Last month, I had the honor of serving as a keynote speaker at the New Hampshire Citizens Heath Initiative Annual Symposium, which was hosted by the University of New Hampshire’s Institute for Health Policy and Practice. During my presentation, I spoke about the pervasiveness of the opioid/heroin epidemic, my reasons for writing Addiction on Trial and special considerations that must be given to adolescents. I concluded my address with a call to action, touching upon approaches and strategies that would help to destigmatize this rampant disease and save countless lives.
As I spoke, Kate Crary, Educational Coordinator at the University of New Hampshire (and an extremely talented illustrator) took graphic notes on the main points of the address. Kate's infographic is a fabulous visual representation of the complexity of the opioid/heroin epidemic, the disease of addiction and the work that I, along with many others, are doing to spread awareness about the problem. Kate’s work is too impressive not to share with you all, and I thought it would be beneficial to frame this blog post around it.
My keynote address was titled The Heroin/Opioid Epidemic: A Call to Arms. Opioid and heroin addiction is a far-reaching, equal opportunity disease that reaches across socioeconomic and geographic boundaries; and this contagion is spreading in a manner unlike any other I have witnessed in my 35 year career in Addiction and Emergency Medicine. The opioid epidemic touches all of us in one way or another, costs society hundreds of billions of dollars each year and will “take a village” and a “thousand points of light” to stop it. We must accelerate our pace of action. Today, the number of yearly opioid-related deaths has surpassed that of gun violence and car accidents. The annual death rate from drug overdoses now exceeds the total number of Americans who died in the Vietnam and Iraq wars combined; and more than 80% of the drug overdose deaths are related to opioids, including fentanyl, heroin and prescription medications. The time to act is now and we must insist that our local, state and federal politicians and public officials treat this for what it is - a life and death priority.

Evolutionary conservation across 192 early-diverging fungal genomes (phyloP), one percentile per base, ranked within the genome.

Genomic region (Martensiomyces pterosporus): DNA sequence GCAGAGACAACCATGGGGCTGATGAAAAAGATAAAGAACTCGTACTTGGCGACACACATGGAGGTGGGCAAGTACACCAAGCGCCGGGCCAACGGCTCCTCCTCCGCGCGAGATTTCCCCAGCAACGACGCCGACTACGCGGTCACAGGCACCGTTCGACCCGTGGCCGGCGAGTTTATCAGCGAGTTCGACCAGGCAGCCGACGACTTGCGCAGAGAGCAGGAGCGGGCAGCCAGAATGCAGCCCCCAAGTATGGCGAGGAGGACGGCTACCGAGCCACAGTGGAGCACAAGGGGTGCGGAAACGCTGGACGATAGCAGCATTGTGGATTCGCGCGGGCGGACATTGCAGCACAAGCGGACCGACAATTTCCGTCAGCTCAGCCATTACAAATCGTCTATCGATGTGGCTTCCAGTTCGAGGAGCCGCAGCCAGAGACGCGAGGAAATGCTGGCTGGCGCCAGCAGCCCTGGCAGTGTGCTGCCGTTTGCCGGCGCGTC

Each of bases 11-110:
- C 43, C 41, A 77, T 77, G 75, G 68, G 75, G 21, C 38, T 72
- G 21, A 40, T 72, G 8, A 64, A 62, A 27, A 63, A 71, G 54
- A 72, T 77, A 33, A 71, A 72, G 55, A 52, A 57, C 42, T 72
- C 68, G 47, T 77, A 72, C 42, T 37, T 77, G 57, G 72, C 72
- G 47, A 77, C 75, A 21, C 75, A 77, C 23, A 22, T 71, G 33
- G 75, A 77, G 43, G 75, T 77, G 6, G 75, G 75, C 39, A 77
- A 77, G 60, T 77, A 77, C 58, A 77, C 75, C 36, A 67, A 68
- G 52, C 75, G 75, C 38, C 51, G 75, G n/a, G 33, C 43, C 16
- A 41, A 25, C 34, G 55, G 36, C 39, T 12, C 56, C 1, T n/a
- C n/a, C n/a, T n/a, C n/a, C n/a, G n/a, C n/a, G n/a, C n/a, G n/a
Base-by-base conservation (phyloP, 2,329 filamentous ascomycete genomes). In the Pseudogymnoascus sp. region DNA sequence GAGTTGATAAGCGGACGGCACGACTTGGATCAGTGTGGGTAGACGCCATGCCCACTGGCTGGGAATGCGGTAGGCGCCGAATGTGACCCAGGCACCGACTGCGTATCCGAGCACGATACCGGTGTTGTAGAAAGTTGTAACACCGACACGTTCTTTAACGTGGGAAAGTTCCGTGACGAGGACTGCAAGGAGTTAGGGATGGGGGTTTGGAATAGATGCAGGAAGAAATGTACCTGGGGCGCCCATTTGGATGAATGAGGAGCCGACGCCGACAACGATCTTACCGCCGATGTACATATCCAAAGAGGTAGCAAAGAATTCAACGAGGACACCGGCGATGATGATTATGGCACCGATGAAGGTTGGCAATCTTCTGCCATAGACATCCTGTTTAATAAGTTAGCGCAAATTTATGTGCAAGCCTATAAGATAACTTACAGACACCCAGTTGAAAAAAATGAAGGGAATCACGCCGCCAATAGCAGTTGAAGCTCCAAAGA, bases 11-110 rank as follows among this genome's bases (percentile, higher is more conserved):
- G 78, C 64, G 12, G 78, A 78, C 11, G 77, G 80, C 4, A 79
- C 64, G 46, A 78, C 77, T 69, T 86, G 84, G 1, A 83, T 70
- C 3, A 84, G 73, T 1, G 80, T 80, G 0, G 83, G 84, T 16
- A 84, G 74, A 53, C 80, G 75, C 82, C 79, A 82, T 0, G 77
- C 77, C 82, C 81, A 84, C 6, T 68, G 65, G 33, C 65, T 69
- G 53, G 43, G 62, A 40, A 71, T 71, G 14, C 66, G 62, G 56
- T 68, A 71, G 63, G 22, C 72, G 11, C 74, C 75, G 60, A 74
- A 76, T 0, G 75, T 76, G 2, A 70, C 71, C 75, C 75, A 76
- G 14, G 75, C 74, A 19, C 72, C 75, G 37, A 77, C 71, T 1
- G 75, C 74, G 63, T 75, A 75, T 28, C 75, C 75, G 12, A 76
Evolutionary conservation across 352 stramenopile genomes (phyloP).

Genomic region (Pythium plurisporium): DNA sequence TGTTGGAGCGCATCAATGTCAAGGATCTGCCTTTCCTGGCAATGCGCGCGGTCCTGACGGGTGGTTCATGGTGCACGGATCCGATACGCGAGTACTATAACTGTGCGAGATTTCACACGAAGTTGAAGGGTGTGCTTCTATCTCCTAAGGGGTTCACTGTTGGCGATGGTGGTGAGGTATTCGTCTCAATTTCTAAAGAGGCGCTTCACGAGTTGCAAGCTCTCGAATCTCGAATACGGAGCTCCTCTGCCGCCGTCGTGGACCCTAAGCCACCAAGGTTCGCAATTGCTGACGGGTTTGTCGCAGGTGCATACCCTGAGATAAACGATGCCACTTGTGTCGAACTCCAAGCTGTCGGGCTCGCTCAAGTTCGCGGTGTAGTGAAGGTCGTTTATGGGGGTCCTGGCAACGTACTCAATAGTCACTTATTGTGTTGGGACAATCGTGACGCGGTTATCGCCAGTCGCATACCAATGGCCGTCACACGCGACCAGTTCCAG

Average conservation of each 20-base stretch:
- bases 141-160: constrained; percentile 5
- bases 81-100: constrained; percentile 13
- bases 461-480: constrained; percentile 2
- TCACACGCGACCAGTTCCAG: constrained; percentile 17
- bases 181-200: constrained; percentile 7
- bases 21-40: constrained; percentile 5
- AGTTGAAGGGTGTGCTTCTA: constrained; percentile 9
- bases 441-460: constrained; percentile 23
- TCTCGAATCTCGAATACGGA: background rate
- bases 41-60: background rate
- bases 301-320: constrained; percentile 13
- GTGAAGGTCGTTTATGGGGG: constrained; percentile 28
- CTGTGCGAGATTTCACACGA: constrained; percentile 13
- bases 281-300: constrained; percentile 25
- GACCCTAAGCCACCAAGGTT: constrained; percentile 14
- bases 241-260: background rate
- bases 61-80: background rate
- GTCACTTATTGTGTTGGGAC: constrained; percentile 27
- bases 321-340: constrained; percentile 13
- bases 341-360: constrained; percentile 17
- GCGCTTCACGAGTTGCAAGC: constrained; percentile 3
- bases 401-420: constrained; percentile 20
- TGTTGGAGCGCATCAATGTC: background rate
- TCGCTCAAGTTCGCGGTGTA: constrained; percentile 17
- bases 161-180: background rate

Although I commend President Trump for finally addressing this issue, using words such as “shameful” or not increasing funding in any meaningful manner misses the mark. It is a Public Health Emergency, but let’s not stop there – it is a National Emergency; drug overdoses are responsible for175 deaths every day! It is not enough to just talk the talk; it is time for our public officials to really walk the walk!
As evidenced by the Surgeon General's warning, we must all take steps to change how the country thinks about the disease of addiction.
To that end, I am donating all my author proceeds from my novel, Addiction on Trial, to addiction treatment centers, homeless shelters and academic endeavors that support the destigmatizing of addiction.
I hope you will consider buying a copy for yourself or to give it as a gift to anyone interested in changing hearts and minds about the disease of addiction.
Please also visit my Facebook page or Twitter account to learn which organizations have been identified as the beneficiaries of this ongoing fundraising campaign.
If you would like to recommend any additional organizations that would benefit from an author-proceeds fundraising campaign, or awareness-building social media posts, please send information to me through my Contact Page.
Below, please read about how Dr. Vivek has taken unprecedented steps by sending an official Surgeon General's warning to all doctors about opioids, which he calls 'the health crisis of our generation'.
I have included below a copy of the personal letter I received. I look forward to assisting the Surgeon General in his mission to destigmatize the disease of addiction! Remember - "It Takes a Village" and "A Thousand Points of Light".
I've spoken and written quite a lot about eradicating the stigma against drug addiction, as well as mitigating the factors that contribute to the growing Heroin / Opiate Epidemic.
I've also worked with many clinicians and doctors, patients and their families, with the goal of developing an understanding of addiction as a disease, not a behavioral failure.
All of this work has culminated in my writing Addiction on Trial, the (well-reviewed!) medical/legal thriller that "sends a powerful message of societal discrimination toward drug addicts and explores common misperceptions about what drug addiction really is—a chronic illness requiring a treatment approach similar to other chronic diseases."
Do you see a theme? It's time to end the stigma and silence around--and the causes of--drug addiction.
Over the next few weeks, I'll be asking questions of my blog, book and social media readers.
I welcome your insights into addiction as you've experienced it! Let's work together to change this paradigm!